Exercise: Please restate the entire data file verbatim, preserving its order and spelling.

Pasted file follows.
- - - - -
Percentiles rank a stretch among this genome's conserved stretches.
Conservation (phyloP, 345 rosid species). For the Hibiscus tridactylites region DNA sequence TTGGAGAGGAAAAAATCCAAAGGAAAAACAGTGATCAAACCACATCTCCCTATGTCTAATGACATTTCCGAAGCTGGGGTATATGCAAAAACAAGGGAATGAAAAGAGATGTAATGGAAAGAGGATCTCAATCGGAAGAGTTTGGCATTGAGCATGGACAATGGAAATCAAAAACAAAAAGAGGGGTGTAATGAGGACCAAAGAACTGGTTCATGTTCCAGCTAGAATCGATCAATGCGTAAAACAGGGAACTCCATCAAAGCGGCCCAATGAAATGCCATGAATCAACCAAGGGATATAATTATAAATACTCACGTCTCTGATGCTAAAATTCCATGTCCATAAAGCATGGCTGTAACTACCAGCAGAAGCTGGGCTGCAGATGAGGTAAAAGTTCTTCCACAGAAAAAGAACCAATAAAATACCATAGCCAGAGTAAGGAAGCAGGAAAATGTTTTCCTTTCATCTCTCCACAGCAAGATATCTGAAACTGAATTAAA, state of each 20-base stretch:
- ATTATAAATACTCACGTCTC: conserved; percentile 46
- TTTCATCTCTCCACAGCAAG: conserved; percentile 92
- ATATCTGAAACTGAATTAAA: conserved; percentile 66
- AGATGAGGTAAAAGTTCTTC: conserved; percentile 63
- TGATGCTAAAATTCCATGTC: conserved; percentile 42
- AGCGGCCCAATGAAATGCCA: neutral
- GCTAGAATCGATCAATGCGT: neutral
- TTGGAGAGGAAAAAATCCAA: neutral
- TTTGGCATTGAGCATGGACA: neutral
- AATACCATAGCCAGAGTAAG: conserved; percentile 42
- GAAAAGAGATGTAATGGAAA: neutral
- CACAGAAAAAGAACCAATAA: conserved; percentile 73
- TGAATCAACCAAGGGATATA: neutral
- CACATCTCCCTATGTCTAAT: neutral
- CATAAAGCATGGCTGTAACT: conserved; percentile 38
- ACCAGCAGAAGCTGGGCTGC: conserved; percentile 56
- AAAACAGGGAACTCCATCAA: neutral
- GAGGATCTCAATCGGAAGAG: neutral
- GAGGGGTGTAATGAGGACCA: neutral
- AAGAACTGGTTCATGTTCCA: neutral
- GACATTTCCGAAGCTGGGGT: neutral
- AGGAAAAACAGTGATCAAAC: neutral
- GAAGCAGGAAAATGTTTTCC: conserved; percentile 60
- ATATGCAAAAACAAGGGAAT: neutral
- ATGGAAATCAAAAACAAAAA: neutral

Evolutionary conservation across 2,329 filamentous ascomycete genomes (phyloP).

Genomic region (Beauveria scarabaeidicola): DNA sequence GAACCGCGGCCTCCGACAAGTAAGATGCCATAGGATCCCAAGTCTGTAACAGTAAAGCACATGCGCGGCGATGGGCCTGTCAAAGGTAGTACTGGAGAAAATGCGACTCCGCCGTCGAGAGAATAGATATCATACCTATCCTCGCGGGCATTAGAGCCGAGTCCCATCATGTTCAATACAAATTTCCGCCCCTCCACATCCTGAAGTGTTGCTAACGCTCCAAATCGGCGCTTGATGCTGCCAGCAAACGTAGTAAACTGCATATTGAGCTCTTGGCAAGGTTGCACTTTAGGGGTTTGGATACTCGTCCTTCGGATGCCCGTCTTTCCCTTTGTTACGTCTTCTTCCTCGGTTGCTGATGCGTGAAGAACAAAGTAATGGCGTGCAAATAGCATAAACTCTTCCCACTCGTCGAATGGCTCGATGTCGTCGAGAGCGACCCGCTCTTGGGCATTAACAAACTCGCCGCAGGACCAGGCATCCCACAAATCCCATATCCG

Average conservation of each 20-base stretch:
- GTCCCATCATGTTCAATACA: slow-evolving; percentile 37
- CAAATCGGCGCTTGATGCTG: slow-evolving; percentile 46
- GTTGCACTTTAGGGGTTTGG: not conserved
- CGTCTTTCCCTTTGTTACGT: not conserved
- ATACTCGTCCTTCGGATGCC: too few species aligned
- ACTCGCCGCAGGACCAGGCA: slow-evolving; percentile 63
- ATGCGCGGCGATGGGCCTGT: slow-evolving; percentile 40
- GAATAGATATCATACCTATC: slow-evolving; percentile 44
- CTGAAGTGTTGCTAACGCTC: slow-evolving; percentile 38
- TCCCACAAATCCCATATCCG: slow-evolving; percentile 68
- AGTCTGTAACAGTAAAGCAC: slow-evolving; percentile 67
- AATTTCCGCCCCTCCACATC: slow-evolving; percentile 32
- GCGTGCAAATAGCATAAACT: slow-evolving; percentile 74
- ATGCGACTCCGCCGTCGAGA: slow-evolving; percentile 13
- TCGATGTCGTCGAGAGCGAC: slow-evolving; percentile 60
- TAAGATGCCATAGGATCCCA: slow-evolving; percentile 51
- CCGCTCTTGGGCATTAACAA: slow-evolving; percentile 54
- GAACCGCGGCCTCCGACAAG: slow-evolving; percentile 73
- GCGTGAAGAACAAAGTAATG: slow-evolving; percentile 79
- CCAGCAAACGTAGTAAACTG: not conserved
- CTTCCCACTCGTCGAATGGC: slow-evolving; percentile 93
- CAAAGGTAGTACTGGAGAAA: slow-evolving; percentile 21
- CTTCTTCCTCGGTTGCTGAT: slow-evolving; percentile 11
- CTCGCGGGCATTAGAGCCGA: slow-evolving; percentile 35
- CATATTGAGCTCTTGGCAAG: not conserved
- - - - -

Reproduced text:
Percentiles rank a stretch among this genome's conserved stretches.
Conservation (phyloP, 345 rosid species). For the Hibiscus tridactylites region DNA sequence TTGGAGAGGAAAAAATCCAAAGGAAAAACAGTGATCAAACCACATCTCCCTATGTCTAATGACATTTCCGAAGCTGGGGTATATGCAAAAACAAGGGAATGAAAAGAGATGTAATGGAAAGAGGATCTCAATCGGAAGAGTTTGGCATTGAGCATGGACAATGGAAATCAAAAACAAAAAGAGGGGTGTAATGAGGACCAAAGAACTGGTTCATGTTCCAGCTAGAATCGATCAATGCGTAAAACAGGGAACTCCATCAAAGCGGCCCAATGAAATGCCATGAATCAACCAAGGGATATAATTATAAATACTCACGTCTCTGATGCTAAAATTCCATGTCCATAAAGCATGGCTGTAACTACCAGCAGAAGCTGGGCTGCAGATGAGGTAAAAGTTCTTCCACAGAAAAAGAACCAATAAAATACCATAGCCAGAGTAAGGAAGCAGGAAAATGTTTTCCTTTCATCTCTCCACAGCAAGATATCTGAAACTGAATTAAA, state of each 20-base stretch:
- ATTATAAATACTCACGTCTC: conserved; percentile 46
- TTTCATCTCTCCACAGCAAG: conserved; percentile 92
- ATATCTGAAACTGAATTAAA: conserved; percentile 66
- AGATGAGGTAAAAGTTCTTC: conserved; percentile 63
- TGATGCTAAAATTCCATGTC: conserved; percentile 42
- AGCGGCCCAATGAAATGCCA: neutral
- GCTAGAATCGATCAATGCGT: neutral
- TTGGAGAGGAAAAAATCCAA: neutral
- TTTGGCATTGAGCATGGACA: neutral
- AATACCATAGCCAGAGTAAG: conserved; percentile 42
- GAAAAGAGATGTAATGGAAA: neutral
- CACAGAAAAAGAACCAATAA: conserved; percentile 73
- TGAATCAACCAAGGGATATA: neutral
- CACATCTCCCTATGTCTAAT: neutral
- CATAAAGCATGGCTGTAACT: conserved; percentile 38
- ACCAGCAGAAGCTGGGCTGC: conserved; percentile 56
- AAAACAGGGAACTCCATCAA: neutral
- GAGGATCTCAATCGGAAGAG: neutral
- GAGGGGTGTAATGAGGACCA: neutral
- AAGAACTGGTTCATGTTCCA: neutral
- GACATTTCCGAAGCTGGGGT: neutral
- AGGAAAAACAGTGATCAAAC: neutral
- GAAGCAGGAAAATGTTTTCC: conserved; percentile 60
- ATATGCAAAAACAAGGGAAT: neutral
- ATGGAAATCAAAAACAAAAA: neutral

Evolutionary conservation across 2,329 filamentous ascomycete genomes (phyloP).

Genomic region (Beauveria scarabaeidicola): DNA sequence GAACCGCGGCCTCCGACAAGTAAGATGCCATAGGATCCCAAGTCTGTAACAGTAAAGCACATGCGCGGCGATGGGCCTGTCAAAGGTAGTACTGGAGAAAATGCGACTCCGCCGTCGAGAGAATAGATATCATACCTATCCTCGCGGGCATTAGAGCCGAGTCCCATCATGTTCAATACAAATTTCCGCCCCTCCACATCCTGAAGTGTTGCTAACGCTCCAAATCGGCGCTTGATGCTGCCAGCAAACGTAGTAAACTGCATATTGAGCTCTTGGCAAGGTTGCACTTTAGGGGTTTGGATACTCGTCCTTCGGATGCCCGTCTTTCCCTTTGTTACGTCTTCTTCCTCGGTTGCTGATGCGTGAAGAACAAAGTAATGGCGTGCAAATAGCATAAACTCTTCCCACTCGTCGAATGGCTCGATGTCGTCGAGAGCGACCCGCTCTTGGGCATTAACAAACTCGCCGCAGGACCAGGCATCCCACAAATCCCATATCCG

Average conservation of each 20-base stretch:
- GTCCCATCATGTTCAATACA: slow-evolving; percentile 37
- CAAATCGGCGCTTGATGCTG: slow-evolving; percentile 46
- GTTGCACTTTAGGGGTTTGG: not conserved
- CGTCTTTCCCTTTGTTACGT: not conserved
- ATACTCGTCCTTCGGATGCC: too few species aligned
- ACTCGCCGCAGGACCAGGCA: slow-evolving; percentile 63
- ATGCGCGGCGATGGGCCTGT: slow-evolving; percentile 40
- GAATAGATATCATACCTATC: slow-evolving; percentile 44
- CTGAAGTGTTGCTAACGCTC: slow-evolving; percentile 38
- TCCCACAAATCCCATATCCG: slow-evolving; percentile 68
- AGTCTGTAACAGTAAAGCAC: slow-evolving; percentile 67
- AATTTCCGCCCCTCCACATC: slow-evolving; percentile 32
- GCGTGCAAATAGCATAAACT: slow-evolving; percentile 74
- ATGCGACTCCGCCGTCGAGA: slow-evolving; percentile 13
- TCGATGTCGTCGAGAGCGAC: slow-evolving; percentile 60
- TAAGATGCCATAGGATCCCA: slow-evolving; percentile 51
- CCGCTCTTGGGCATTAACAA: slow-evolving; percentile 54
- GAACCGCGGCCTCCGACAAG: slow-evolving; percentile 73
- GCGTGAAGAACAAAGTAATG: slow-evolving; percentile 79
- CCAGCAAACGTAGTAAACTG: not conserved
- CTTCCCACTCGTCGAATGGC: slow-evolving; percentile 93
- CAAAGGTAGTACTGGAGAAA: slow-evolving; percentile 21
- CTTCTTCCTCGGTTGCTGAT: slow-evolving; percentile 11
- CTCGCGGGCATTAGAGCCGA: slow-evolving; percentile 35
- CATATTGAGCTCTTGGCAAG: not conserved